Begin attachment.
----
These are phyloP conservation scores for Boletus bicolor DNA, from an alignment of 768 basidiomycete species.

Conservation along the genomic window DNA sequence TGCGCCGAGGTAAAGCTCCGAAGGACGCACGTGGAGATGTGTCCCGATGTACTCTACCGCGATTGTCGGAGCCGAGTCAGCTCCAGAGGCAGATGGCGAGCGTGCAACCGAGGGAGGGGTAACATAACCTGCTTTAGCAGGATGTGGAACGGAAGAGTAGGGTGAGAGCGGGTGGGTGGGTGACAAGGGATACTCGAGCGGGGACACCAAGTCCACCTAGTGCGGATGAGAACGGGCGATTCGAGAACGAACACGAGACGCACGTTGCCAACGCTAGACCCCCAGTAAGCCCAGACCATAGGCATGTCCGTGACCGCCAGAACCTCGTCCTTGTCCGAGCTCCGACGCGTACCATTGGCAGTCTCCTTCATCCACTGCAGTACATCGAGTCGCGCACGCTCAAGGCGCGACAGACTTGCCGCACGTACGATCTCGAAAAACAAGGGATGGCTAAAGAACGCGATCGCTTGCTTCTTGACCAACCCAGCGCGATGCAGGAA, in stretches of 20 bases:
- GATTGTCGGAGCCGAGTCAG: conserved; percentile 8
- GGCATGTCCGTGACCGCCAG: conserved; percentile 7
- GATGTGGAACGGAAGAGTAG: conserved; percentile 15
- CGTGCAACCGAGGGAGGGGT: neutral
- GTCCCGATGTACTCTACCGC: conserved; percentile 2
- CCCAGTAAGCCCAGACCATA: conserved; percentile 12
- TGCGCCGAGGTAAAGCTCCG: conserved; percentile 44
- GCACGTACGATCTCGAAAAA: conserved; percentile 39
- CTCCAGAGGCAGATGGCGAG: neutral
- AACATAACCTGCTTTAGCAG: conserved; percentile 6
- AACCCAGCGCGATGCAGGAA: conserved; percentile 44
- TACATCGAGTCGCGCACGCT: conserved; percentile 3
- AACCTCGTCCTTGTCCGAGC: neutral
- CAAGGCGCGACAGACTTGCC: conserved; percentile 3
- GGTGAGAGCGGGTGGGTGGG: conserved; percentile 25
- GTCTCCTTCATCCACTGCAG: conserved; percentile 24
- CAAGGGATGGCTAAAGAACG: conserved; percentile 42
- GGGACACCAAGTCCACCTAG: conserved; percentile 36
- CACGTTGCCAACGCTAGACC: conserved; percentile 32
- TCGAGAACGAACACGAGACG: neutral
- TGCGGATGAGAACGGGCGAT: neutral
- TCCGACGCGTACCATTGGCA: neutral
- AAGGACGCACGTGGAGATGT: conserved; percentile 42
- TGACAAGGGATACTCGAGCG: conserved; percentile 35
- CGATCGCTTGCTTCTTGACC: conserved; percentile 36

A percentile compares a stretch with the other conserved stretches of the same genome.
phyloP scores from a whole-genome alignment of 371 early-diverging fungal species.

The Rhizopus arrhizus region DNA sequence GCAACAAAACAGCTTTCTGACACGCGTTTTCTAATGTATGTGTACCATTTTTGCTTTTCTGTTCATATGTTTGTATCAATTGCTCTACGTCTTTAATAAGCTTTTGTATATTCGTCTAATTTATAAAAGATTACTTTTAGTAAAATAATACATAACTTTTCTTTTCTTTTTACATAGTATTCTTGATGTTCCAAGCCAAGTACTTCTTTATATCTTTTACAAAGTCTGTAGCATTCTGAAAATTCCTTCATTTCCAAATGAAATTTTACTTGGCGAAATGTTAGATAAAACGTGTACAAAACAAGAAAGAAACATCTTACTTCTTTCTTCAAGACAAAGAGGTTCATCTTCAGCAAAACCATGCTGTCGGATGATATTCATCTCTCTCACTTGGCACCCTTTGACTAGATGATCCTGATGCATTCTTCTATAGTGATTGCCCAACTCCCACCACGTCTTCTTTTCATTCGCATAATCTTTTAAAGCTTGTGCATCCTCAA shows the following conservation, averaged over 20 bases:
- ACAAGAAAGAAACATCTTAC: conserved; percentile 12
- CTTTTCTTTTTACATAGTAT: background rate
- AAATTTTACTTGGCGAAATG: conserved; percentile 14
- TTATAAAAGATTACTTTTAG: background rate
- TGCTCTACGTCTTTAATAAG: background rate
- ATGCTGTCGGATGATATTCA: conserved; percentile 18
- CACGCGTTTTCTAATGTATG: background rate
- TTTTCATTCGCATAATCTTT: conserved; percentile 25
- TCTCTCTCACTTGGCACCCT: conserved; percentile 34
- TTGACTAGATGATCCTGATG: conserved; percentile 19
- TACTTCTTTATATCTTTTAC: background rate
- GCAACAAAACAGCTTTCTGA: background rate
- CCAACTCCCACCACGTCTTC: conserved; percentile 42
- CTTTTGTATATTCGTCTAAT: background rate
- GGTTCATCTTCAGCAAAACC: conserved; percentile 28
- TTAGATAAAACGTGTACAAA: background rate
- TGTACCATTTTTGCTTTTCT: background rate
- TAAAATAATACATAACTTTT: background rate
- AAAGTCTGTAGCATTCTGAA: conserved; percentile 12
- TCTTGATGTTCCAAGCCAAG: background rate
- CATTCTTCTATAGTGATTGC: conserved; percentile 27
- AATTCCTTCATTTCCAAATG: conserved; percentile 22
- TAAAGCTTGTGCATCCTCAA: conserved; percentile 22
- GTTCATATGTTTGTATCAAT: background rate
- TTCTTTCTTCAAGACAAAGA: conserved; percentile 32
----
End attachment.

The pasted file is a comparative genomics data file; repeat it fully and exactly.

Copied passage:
These are phyloP conservation scores for Boletus bicolor DNA, from an alignment of 768 basidiomycete species.

Conservation along the genomic window DNA sequence TGCGCCGAGGTAAAGCTCCGAAGGACGCACGTGGAGATGTGTCCCGATGTACTCTACCGCGATTGTCGGAGCCGAGTCAGCTCCAGAGGCAGATGGCGAGCGTGCAACCGAGGGAGGGGTAACATAACCTGCTTTAGCAGGATGTGGAACGGAAGAGTAGGGTGAGAGCGGGTGGGTGGGTGACAAGGGATACTCGAGCGGGGACACCAAGTCCACCTAGTGCGGATGAGAACGGGCGATTCGAGAACGAACACGAGACGCACGTTGCCAACGCTAGACCCCCAGTAAGCCCAGACCATAGGCATGTCCGTGACCGCCAGAACCTCGTCCTTGTCCGAGCTCCGACGCGTACCATTGGCAGTCTCCTTCATCCACTGCAGTACATCGAGTCGCGCACGCTCAAGGCGCGACAGACTTGCCGCACGTACGATCTCGAAAAACAAGGGATGGCTAAAGAACGCGATCGCTTGCTTCTTGACCAACCCAGCGCGATGCAGGAA, in stretches of 20 bases:
- GATTGTCGGAGCCGAGTCAG: conserved; percentile 8
- GGCATGTCCGTGACCGCCAG: conserved; percentile 7
- GATGTGGAACGGAAGAGTAG: conserved; percentile 15
- CGTGCAACCGAGGGAGGGGT: neutral
- GTCCCGATGTACTCTACCGC: conserved; percentile 2
- CCCAGTAAGCCCAGACCATA: conserved; percentile 12
- TGCGCCGAGGTAAAGCTCCG: conserved; percentile 44
- GCACGTACGATCTCGAAAAA: conserved; percentile 39
- CTCCAGAGGCAGATGGCGAG: neutral
- AACATAACCTGCTTTAGCAG: conserved; percentile 6
- AACCCAGCGCGATGCAGGAA: conserved; percentile 44
- TACATCGAGTCGCGCACGCT: conserved; percentile 3
- AACCTCGTCCTTGTCCGAGC: neutral
- CAAGGCGCGACAGACTTGCC: conserved; percentile 3
- GGTGAGAGCGGGTGGGTGGG: conserved; percentile 25
- GTCTCCTTCATCCACTGCAG: conserved; percentile 24
- CAAGGGATGGCTAAAGAACG: conserved; percentile 42
- GGGACACCAAGTCCACCTAG: conserved; percentile 36
- CACGTTGCCAACGCTAGACC: conserved; percentile 32
- TCGAGAACGAACACGAGACG: neutral
- TGCGGATGAGAACGGGCGAT: neutral
- TCCGACGCGTACCATTGGCA: neutral
- AAGGACGCACGTGGAGATGT: conserved; percentile 42
- TGACAAGGGATACTCGAGCG: conserved; percentile 35
- CGATCGCTTGCTTCTTGACC: conserved; percentile 36

A percentile compares a stretch with the other conserved stretches of the same genome.
phyloP scores from a whole-genome alignment of 371 early-diverging fungal species.

The Rhizopus arrhizus region DNA sequence GCAACAAAACAGCTTTCTGACACGCGTTTTCTAATGTATGTGTACCATTTTTGCTTTTCTGTTCATATGTTTGTATCAATTGCTCTACGTCTTTAATAAGCTTTTGTATATTCGTCTAATTTATAAAAGATTACTTTTAGTAAAATAATACATAACTTTTCTTTTCTTTTTACATAGTATTCTTGATGTTCCAAGCCAAGTACTTCTTTATATCTTTTACAAAGTCTGTAGCATTCTGAAAATTCCTTCATTTCCAAATGAAATTTTACTTGGCGAAATGTTAGATAAAACGTGTACAAAACAAGAAAGAAACATCTTACTTCTTTCTTCAAGACAAAGAGGTTCATCTTCAGCAAAACCATGCTGTCGGATGATATTCATCTCTCTCACTTGGCACCCTTTGACTAGATGATCCTGATGCATTCTTCTATAGTGATTGCCCAACTCCCACCACGTCTTCTTTTCATTCGCATAATCTTTTAAAGCTTGTGCATCCTCAA shows the following conservation, averaged over 20 bases:
- ACAAGAAAGAAACATCTTAC: conserved; percentile 12
- CTTTTCTTTTTACATAGTAT: background rate
- AAATTTTACTTGGCGAAATG: conserved; percentile 14
- TTATAAAAGATTACTTTTAG: background rate
- TGCTCTACGTCTTTAATAAG: background rate
- ATGCTGTCGGATGATATTCA: conserved; percentile 18
- CACGCGTTTTCTAATGTATG: background rate
- TTTTCATTCGCATAATCTTT: conserved; percentile 25
- TCTCTCTCACTTGGCACCCT: conserved; percentile 34
- TTGACTAGATGATCCTGATG: conserved; percentile 19
- TACTTCTTTATATCTTTTAC: background rate
- GCAACAAAACAGCTTTCTGA: background rate
- CCAACTCCCACCACGTCTTC: conserved; percentile 42
- CTTTTGTATATTCGTCTAAT: background rate
- GGTTCATCTTCAGCAAAACC: conserved; percentile 28
- TTAGATAAAACGTGTACAAA: background rate
- TGTACCATTTTTGCTTTTCT: background rate
- TAAAATAATACATAACTTTT: background rate
- AAAGTCTGTAGCATTCTGAA: conserved; percentile 12
- TCTTGATGTTCCAAGCCAAG: background rate
- CATTCTTCTATAGTGATTGC: conserved; percentile 27
- AATTCCTTCATTTCCAAATG: conserved; percentile 22
- TAAAGCTTGTGCATCCTCAA: conserved; percentile 22
- GTTCATATGTTTGTATCAAT: background rate
- TTCTTTCTTCAAGACAAAGA: conserved; percentile 32